For a lot of us, money management and the financial perils that go with it are beyond our comprehension. Unsecured Loans, secured loans, APR, ‘teaser rates’, pensions, mortgages, savings and investments, stocks and shares, how much do we really understand? Furthermore what are the implications in later years on our ability, or lack of it to budget for the household bills and outgoings? Would we benefit from money management lessons?
Recent research from NS&I shows that 52% of us feel “out of our depth” when it comes to managing our money, and 36% are confident managing money day to day, but feel that they would benefit from formal financial education classes.
The research also confirmed that 52% of those without any savings, as well as 58% of those who save regularly had never received any financial education. Overall therefore, 45% have never received any form of structured financial training and of those that did; only 36% said they received advice about the importance of savings.
Jill Waters of NS&I claims the research shows that “millions may be struggling without a basic knowledge of money, savings and how to plan for different life stages,” and that “getting a good understanding of personal finance will help people make more informed decisions.”
But what do people want to learn? The research concluded that budgeting is the key topic with 55% wanting to learn and improve skills, followed by 33% on the importance of savings, and then 31% on how to plan and save for retirement. The topics deemed the least importance were making a will with just 13% of respondents wanting advice, understanding benefit entitlement with just 9% and then handling redundancy at 4%, despite the fact that these scenarios are fairly common and complex.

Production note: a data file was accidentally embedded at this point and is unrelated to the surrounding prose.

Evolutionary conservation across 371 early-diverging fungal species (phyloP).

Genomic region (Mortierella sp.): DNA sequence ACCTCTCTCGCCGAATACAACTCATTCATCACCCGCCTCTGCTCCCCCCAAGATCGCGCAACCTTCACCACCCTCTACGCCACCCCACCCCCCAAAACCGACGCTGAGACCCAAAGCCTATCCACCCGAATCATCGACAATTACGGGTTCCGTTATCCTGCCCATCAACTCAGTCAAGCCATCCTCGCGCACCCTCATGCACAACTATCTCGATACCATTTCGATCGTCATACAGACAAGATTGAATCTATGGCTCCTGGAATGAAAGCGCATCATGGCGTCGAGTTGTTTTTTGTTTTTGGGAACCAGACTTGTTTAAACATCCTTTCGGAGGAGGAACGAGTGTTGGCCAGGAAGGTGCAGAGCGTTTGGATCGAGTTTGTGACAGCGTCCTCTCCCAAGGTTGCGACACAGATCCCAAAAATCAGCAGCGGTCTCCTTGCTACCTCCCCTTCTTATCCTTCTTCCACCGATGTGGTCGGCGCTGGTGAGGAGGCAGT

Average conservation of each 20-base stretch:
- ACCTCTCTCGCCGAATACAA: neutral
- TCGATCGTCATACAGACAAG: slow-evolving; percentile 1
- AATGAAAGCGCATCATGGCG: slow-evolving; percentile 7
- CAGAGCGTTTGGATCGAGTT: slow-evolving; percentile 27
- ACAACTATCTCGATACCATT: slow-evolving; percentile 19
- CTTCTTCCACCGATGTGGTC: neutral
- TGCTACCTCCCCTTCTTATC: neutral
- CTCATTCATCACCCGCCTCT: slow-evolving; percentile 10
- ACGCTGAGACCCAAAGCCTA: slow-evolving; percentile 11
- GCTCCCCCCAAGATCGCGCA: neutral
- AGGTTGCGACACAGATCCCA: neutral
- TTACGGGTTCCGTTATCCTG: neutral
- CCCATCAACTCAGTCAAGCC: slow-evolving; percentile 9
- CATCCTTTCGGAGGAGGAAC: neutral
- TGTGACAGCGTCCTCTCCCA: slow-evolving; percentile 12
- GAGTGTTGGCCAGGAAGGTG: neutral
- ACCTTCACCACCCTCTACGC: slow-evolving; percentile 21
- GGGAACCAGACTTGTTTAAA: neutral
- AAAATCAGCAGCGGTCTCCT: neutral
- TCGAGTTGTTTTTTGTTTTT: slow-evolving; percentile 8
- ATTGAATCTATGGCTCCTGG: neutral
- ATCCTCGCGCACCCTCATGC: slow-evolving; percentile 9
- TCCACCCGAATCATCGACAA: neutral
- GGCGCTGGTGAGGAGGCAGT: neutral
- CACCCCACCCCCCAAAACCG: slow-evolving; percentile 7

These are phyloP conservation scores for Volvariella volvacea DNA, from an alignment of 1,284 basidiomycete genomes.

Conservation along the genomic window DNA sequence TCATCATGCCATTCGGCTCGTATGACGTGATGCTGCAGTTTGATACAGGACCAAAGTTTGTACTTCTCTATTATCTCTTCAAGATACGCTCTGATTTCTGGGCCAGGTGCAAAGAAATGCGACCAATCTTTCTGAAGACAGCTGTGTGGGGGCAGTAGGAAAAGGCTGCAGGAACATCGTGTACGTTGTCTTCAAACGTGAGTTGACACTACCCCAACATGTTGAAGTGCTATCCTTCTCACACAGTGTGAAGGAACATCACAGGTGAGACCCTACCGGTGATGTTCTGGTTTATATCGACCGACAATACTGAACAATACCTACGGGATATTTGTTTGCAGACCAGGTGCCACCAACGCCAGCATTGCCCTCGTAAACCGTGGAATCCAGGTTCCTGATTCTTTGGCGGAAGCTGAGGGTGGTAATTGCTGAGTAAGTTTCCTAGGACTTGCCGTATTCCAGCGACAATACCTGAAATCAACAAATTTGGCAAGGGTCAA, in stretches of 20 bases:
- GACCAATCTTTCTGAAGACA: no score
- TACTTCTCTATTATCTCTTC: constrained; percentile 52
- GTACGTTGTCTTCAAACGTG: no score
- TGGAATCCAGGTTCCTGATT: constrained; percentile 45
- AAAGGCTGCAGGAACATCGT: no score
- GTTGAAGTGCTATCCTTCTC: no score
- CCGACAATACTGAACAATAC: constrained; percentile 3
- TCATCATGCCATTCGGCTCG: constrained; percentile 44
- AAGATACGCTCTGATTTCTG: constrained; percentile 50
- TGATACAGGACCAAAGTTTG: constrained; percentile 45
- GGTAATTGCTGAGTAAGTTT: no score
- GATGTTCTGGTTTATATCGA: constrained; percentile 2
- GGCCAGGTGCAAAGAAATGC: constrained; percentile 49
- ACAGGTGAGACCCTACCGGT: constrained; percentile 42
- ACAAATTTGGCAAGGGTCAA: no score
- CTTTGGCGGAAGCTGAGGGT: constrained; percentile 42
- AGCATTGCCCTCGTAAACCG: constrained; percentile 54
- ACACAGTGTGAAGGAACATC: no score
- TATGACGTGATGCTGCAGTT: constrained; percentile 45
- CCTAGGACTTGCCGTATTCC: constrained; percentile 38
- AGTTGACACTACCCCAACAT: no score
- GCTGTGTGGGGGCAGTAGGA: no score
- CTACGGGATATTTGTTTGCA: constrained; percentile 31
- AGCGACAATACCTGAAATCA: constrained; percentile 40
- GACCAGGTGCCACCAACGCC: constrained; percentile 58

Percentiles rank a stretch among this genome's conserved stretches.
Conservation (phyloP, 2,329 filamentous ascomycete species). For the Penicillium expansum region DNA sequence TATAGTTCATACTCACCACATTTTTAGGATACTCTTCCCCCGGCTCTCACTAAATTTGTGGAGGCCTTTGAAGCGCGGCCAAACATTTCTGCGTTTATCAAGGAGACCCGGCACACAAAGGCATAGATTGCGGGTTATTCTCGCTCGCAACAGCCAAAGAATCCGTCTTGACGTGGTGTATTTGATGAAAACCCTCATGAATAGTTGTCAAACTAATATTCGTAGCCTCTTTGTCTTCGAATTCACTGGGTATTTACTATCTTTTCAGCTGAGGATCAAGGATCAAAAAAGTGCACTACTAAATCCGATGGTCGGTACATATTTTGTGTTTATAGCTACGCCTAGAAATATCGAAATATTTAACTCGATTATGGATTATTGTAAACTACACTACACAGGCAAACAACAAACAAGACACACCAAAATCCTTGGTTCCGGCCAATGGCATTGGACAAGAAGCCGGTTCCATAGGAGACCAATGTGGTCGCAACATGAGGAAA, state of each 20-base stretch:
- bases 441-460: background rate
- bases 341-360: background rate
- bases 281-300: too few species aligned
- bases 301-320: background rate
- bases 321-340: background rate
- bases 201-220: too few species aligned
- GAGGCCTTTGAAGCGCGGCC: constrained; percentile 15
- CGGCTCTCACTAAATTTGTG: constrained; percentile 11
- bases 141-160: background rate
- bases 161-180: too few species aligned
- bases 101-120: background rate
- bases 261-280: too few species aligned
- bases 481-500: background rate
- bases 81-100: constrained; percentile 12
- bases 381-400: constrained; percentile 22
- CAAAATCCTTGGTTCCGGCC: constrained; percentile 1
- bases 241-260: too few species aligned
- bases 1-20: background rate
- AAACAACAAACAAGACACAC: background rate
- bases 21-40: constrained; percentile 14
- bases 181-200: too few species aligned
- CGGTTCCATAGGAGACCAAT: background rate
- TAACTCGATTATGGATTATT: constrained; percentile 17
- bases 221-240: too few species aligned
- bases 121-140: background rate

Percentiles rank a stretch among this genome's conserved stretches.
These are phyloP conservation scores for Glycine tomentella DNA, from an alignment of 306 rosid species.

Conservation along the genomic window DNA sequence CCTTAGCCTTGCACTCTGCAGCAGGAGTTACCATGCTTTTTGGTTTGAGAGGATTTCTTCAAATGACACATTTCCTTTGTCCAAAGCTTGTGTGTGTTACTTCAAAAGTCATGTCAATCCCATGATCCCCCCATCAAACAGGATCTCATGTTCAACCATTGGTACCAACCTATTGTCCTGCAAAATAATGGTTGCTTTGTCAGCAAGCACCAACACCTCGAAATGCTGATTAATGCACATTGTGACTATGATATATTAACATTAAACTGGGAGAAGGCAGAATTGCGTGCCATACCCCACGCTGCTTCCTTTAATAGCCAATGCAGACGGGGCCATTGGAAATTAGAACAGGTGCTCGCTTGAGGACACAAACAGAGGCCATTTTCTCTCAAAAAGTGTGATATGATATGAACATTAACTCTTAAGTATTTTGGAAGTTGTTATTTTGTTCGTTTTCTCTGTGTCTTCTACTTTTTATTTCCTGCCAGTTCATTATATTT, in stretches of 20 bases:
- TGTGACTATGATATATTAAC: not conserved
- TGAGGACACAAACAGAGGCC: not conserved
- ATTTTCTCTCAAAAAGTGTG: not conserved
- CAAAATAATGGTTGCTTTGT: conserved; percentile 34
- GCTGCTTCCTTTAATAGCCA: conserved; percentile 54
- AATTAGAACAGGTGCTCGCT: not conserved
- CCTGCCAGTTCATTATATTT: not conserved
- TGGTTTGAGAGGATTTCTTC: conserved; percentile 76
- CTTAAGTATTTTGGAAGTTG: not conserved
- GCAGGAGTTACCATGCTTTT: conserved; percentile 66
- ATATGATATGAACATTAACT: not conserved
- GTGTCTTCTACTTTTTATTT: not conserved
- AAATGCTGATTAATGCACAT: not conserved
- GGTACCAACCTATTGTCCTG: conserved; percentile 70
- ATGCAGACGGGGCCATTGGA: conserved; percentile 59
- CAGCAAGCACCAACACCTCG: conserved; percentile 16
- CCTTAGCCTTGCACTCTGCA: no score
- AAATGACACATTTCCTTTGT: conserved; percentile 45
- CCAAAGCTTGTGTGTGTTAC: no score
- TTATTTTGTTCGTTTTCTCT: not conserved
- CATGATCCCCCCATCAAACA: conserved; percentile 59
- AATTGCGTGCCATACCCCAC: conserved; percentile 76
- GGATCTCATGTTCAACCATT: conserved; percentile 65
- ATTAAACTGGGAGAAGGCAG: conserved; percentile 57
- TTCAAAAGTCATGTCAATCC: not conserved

There are certain aspects of finance that people find especially complex. The stock market being the most complex aspect of personal finance, with 27% or respondents claiming they have no knowledge or understanding in this area whatsoever. Indeed, 11% stated that they had problems with planning and saving for retirement. However 25% of those questioned believed that the right kind of education could make a huge difference in the understanding of saving and investments, with 12% of those that have received formal financial education saying it has already helped them to save smarter.
Many people are calling for such education to be incorporated into schools as part of the curriculum. A whopping 87% think that primary school children should receive some form of financial education to help them in the future, and only 15% or respondents received financial education at secondary school. 40% believe that educating children should be down to the teachers, whereas 24% think it should be the responsibility of the parent or family members. But given the lack of knowledge and understanding admitted to by the research findings, is this really the best idea? Many adults are unable to grasp the terms and conditions of an unsecured loan, let alone explain stock and share investments to a child.
However, many people are now asking for help as they realise the importance of such education. 36% of the respondents would speak to a family member about a financial problem they didn’t understand, and a further 24% would seek professional help. 21% also believe that children should learn about finances from professionals.
NS&Is Jill Waters agrees and suggests that people “do their research when it comes to making a financial decision [and] speak to a trusted adviser if appropriate”. If you can, try and educate yourself about key financial matters so you are better able to cope when issues arise.